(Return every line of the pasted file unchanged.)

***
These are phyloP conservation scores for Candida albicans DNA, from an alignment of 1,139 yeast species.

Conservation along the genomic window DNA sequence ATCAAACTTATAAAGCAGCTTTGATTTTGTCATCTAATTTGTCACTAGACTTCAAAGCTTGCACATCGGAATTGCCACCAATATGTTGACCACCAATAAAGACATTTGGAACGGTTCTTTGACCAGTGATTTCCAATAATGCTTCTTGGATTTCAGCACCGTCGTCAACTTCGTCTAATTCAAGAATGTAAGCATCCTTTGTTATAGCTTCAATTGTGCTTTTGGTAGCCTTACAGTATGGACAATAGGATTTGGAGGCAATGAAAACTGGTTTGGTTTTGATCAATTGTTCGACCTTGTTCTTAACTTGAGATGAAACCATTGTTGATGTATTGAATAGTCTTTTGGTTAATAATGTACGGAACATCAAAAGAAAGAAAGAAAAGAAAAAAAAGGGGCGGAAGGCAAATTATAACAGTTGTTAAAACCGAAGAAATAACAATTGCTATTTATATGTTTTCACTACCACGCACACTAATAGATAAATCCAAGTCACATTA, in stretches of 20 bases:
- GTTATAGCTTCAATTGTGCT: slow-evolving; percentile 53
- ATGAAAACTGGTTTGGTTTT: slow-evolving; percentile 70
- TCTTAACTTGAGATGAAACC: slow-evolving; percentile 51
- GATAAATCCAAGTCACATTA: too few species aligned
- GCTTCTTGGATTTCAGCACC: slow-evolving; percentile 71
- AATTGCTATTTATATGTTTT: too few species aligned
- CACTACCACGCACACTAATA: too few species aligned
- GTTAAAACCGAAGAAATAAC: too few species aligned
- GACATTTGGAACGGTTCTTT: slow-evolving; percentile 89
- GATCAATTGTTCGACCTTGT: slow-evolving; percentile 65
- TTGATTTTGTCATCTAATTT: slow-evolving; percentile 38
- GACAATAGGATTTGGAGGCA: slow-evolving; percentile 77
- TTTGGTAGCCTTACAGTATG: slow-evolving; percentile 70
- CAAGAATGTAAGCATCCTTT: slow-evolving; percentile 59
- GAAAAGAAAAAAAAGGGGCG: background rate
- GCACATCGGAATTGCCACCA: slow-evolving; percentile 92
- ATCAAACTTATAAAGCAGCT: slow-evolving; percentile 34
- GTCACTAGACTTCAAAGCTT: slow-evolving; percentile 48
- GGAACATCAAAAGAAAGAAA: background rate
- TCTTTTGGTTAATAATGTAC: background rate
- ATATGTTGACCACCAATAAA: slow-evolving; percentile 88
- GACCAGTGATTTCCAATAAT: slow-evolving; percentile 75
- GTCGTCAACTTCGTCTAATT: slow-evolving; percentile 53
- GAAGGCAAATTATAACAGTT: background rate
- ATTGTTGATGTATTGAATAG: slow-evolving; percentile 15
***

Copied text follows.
These are phyloP conservation scores for Candida albicans DNA, from an alignment of 1,139 yeast species.

Conservation along the genomic window DNA sequence ATCAAACTTATAAAGCAGCTTTGATTTTGTCATCTAATTTGTCACTAGACTTCAAAGCTTGCACATCGGAATTGCCACCAATATGTTGACCACCAATAAAGACATTTGGAACGGTTCTTTGACCAGTGATTTCCAATAATGCTTCTTGGATTTCAGCACCGTCGTCAACTTCGTCTAATTCAAGAATGTAAGCATCCTTTGTTATAGCTTCAATTGTGCTTTTGGTAGCCTTACAGTATGGACAATAGGATTTGGAGGCAATGAAAACTGGTTTGGTTTTGATCAATTGTTCGACCTTGTTCTTAACTTGAGATGAAACCATTGTTGATGTATTGAATAGTCTTTTGGTTAATAATGTACGGAACATCAAAAGAAAGAAAGAAAAGAAAAAAAAGGGGCGGAAGGCAAATTATAACAGTTGTTAAAACCGAAGAAATAACAATTGCTATTTATATGTTTTCACTACCACGCACACTAATAGATAAATCCAAGTCACATTA, in stretches of 20 bases:
- GTTATAGCTTCAATTGTGCT: slow-evolving; percentile 53
- ATGAAAACTGGTTTGGTTTT: slow-evolving; percentile 70
- TCTTAACTTGAGATGAAACC: slow-evolving; percentile 51
- GATAAATCCAAGTCACATTA: too few species aligned
- GCTTCTTGGATTTCAGCACC: slow-evolving; percentile 71
- AATTGCTATTTATATGTTTT: too few species aligned
- CACTACCACGCACACTAATA: too few species aligned
- GTTAAAACCGAAGAAATAAC: too few species aligned
- GACATTTGGAACGGTTCTTT: slow-evolving; percentile 89
- GATCAATTGTTCGACCTTGT: slow-evolving; percentile 65
- TTGATTTTGTCATCTAATTT: slow-evolving; percentile 38
- GACAATAGGATTTGGAGGCA: slow-evolving; percentile 77
- TTTGGTAGCCTTACAGTATG: slow-evolving; percentile 70
- CAAGAATGTAAGCATCCTTT: slow-evolving; percentile 59
- GAAAAGAAAAAAAAGGGGCG: background rate
- GCACATCGGAATTGCCACCA: slow-evolving; percentile 92
- ATCAAACTTATAAAGCAGCT: slow-evolving; percentile 34
- GTCACTAGACTTCAAAGCTT: slow-evolving; percentile 48
- GGAACATCAAAAGAAAGAAA: background rate
- TCTTTTGGTTAATAATGTAC: background rate
- ATATGTTGACCACCAATAAA: slow-evolving; percentile 88
- GACCAGTGATTTCCAATAAT: slow-evolving; percentile 75
- GTCGTCAACTTCGTCTAATT: slow-evolving; percentile 53
- GAAGGCAAATTATAACAGTT: background rate
- ATTGTTGATGTATTGAATAG: slow-evolving; percentile 15